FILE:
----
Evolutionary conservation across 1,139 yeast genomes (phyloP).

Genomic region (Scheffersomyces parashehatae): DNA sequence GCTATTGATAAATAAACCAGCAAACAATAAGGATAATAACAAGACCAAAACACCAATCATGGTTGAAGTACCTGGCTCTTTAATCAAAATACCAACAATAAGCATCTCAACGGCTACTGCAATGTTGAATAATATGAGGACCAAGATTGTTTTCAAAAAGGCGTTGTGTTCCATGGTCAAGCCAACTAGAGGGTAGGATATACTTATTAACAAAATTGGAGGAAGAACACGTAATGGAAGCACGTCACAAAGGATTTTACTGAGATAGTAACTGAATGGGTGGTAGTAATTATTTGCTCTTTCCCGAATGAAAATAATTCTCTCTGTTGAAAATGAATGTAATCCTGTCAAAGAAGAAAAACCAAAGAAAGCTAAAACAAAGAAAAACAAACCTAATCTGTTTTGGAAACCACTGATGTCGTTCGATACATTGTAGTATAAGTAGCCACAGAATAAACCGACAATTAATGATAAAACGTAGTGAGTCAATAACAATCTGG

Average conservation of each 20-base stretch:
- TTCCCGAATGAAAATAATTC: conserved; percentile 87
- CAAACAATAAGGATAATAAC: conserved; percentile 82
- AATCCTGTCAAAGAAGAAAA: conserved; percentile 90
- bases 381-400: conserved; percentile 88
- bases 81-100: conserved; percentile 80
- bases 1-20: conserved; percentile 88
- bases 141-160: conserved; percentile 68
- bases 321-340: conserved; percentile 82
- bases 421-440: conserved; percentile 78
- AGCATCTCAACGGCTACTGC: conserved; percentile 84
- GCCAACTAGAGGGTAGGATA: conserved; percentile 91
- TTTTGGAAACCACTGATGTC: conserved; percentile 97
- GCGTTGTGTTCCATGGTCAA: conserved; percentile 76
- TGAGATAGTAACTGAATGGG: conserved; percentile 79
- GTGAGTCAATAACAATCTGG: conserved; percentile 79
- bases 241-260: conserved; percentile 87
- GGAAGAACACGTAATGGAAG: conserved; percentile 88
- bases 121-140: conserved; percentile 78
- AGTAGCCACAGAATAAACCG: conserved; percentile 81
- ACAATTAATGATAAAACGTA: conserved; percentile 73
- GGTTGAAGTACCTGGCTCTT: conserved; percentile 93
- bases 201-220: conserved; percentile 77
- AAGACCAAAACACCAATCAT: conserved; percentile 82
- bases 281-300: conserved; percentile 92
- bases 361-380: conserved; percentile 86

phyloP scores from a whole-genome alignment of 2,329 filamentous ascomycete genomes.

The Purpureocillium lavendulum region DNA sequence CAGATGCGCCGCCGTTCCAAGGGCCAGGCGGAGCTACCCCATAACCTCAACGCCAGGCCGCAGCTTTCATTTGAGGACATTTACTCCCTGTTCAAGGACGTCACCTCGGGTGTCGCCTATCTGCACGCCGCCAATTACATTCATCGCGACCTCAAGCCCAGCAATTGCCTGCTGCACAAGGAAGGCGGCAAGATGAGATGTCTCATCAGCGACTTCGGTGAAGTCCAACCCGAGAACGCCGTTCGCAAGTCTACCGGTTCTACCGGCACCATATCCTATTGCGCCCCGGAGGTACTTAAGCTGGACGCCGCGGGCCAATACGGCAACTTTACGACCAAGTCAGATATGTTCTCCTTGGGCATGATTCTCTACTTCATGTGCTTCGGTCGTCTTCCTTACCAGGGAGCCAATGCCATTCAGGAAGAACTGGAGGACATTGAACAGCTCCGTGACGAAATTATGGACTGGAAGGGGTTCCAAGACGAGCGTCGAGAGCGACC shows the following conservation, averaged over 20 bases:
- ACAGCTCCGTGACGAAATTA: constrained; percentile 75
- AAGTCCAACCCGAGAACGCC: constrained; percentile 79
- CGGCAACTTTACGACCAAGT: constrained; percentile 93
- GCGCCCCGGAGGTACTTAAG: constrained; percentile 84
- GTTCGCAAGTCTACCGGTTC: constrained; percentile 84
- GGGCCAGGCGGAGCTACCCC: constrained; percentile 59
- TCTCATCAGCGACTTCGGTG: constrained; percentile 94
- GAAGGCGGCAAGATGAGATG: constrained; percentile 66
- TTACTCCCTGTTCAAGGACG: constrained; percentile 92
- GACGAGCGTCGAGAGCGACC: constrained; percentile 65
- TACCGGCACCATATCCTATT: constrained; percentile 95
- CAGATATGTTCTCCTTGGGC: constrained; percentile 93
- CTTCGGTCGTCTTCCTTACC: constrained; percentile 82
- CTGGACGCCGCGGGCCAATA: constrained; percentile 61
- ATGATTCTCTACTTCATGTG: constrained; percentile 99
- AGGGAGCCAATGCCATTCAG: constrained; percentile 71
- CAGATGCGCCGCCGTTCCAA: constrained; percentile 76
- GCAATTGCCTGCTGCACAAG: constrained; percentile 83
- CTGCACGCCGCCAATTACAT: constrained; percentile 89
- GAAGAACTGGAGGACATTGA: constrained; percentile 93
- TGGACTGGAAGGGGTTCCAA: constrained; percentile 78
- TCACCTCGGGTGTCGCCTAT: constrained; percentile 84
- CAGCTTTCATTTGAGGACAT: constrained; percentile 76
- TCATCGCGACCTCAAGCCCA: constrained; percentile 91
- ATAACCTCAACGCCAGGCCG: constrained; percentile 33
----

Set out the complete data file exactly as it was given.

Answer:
Evolutionary conservation across 1,139 yeast genomes (phyloP).

Genomic region (Scheffersomyces parashehatae): DNA sequence GCTATTGATAAATAAACCAGCAAACAATAAGGATAATAACAAGACCAAAACACCAATCATGGTTGAAGTACCTGGCTCTTTAATCAAAATACCAACAATAAGCATCTCAACGGCTACTGCAATGTTGAATAATATGAGGACCAAGATTGTTTTCAAAAAGGCGTTGTGTTCCATGGTCAAGCCAACTAGAGGGTAGGATATACTTATTAACAAAATTGGAGGAAGAACACGTAATGGAAGCACGTCACAAAGGATTTTACTGAGATAGTAACTGAATGGGTGGTAGTAATTATTTGCTCTTTCCCGAATGAAAATAATTCTCTCTGTTGAAAATGAATGTAATCCTGTCAAAGAAGAAAAACCAAAGAAAGCTAAAACAAAGAAAAACAAACCTAATCTGTTTTGGAAACCACTGATGTCGTTCGATACATTGTAGTATAAGTAGCCACAGAATAAACCGACAATTAATGATAAAACGTAGTGAGTCAATAACAATCTGG

Average conservation of each 20-base stretch:
- TTCCCGAATGAAAATAATTC: conserved; percentile 87
- CAAACAATAAGGATAATAAC: conserved; percentile 82
- AATCCTGTCAAAGAAGAAAA: conserved; percentile 90
- bases 381-400: conserved; percentile 88
- bases 81-100: conserved; percentile 80
- bases 1-20: conserved; percentile 88
- bases 141-160: conserved; percentile 68
- bases 321-340: conserved; percentile 82
- bases 421-440: conserved; percentile 78
- AGCATCTCAACGGCTACTGC: conserved; percentile 84
- GCCAACTAGAGGGTAGGATA: conserved; percentile 91
- TTTTGGAAACCACTGATGTC: conserved; percentile 97
- GCGTTGTGTTCCATGGTCAA: conserved; percentile 76
- TGAGATAGTAACTGAATGGG: conserved; percentile 79
- GTGAGTCAATAACAATCTGG: conserved; percentile 79
- bases 241-260: conserved; percentile 87
- GGAAGAACACGTAATGGAAG: conserved; percentile 88
- bases 121-140: conserved; percentile 78
- AGTAGCCACAGAATAAACCG: conserved; percentile 81
- ACAATTAATGATAAAACGTA: conserved; percentile 73
- GGTTGAAGTACCTGGCTCTT: conserved; percentile 93
- bases 201-220: conserved; percentile 77
- AAGACCAAAACACCAATCAT: conserved; percentile 82
- bases 281-300: conserved; percentile 92
- bases 361-380: conserved; percentile 86

phyloP scores from a whole-genome alignment of 2,329 filamentous ascomycete genomes.

The Purpureocillium lavendulum region DNA sequence CAGATGCGCCGCCGTTCCAAGGGCCAGGCGGAGCTACCCCATAACCTCAACGCCAGGCCGCAGCTTTCATTTGAGGACATTTACTCCCTGTTCAAGGACGTCACCTCGGGTGTCGCCTATCTGCACGCCGCCAATTACATTCATCGCGACCTCAAGCCCAGCAATTGCCTGCTGCACAAGGAAGGCGGCAAGATGAGATGTCTCATCAGCGACTTCGGTGAAGTCCAACCCGAGAACGCCGTTCGCAAGTCTACCGGTTCTACCGGCACCATATCCTATTGCGCCCCGGAGGTACTTAAGCTGGACGCCGCGGGCCAATACGGCAACTTTACGACCAAGTCAGATATGTTCTCCTTGGGCATGATTCTCTACTTCATGTGCTTCGGTCGTCTTCCTTACCAGGGAGCCAATGCCATTCAGGAAGAACTGGAGGACATTGAACAGCTCCGTGACGAAATTATGGACTGGAAGGGGTTCCAAGACGAGCGTCGAGAGCGACC shows the following conservation, averaged over 20 bases:
- ACAGCTCCGTGACGAAATTA: constrained; percentile 75
- AAGTCCAACCCGAGAACGCC: constrained; percentile 79
- CGGCAACTTTACGACCAAGT: constrained; percentile 93
- GCGCCCCGGAGGTACTTAAG: constrained; percentile 84
- GTTCGCAAGTCTACCGGTTC: constrained; percentile 84
- GGGCCAGGCGGAGCTACCCC: constrained; percentile 59
- TCTCATCAGCGACTTCGGTG: constrained; percentile 94
- GAAGGCGGCAAGATGAGATG: constrained; percentile 66
- TTACTCCCTGTTCAAGGACG: constrained; percentile 92
- GACGAGCGTCGAGAGCGACC: constrained; percentile 65
- TACCGGCACCATATCCTATT: constrained; percentile 95
- CAGATATGTTCTCCTTGGGC: constrained; percentile 93
- CTTCGGTCGTCTTCCTTACC: constrained; percentile 82
- CTGGACGCCGCGGGCCAATA: constrained; percentile 61
- ATGATTCTCTACTTCATGTG: constrained; percentile 99
- AGGGAGCCAATGCCATTCAG: constrained; percentile 71
- CAGATGCGCCGCCGTTCCAA: constrained; percentile 76
- GCAATTGCCTGCTGCACAAG: constrained; percentile 83
- CTGCACGCCGCCAATTACAT: constrained; percentile 89
- GAAGAACTGGAGGACATTGA: constrained; percentile 93
- TGGACTGGAAGGGGTTCCAA: constrained; percentile 78
- TCACCTCGGGTGTCGCCTAT: constrained; percentile 84
- CAGCTTTCATTTGAGGACAT: constrained; percentile 76
- TCATCGCGACCTCAAGCCCA: constrained; percentile 91
- ATAACCTCAACGCCAGGCCG: constrained; percentile 33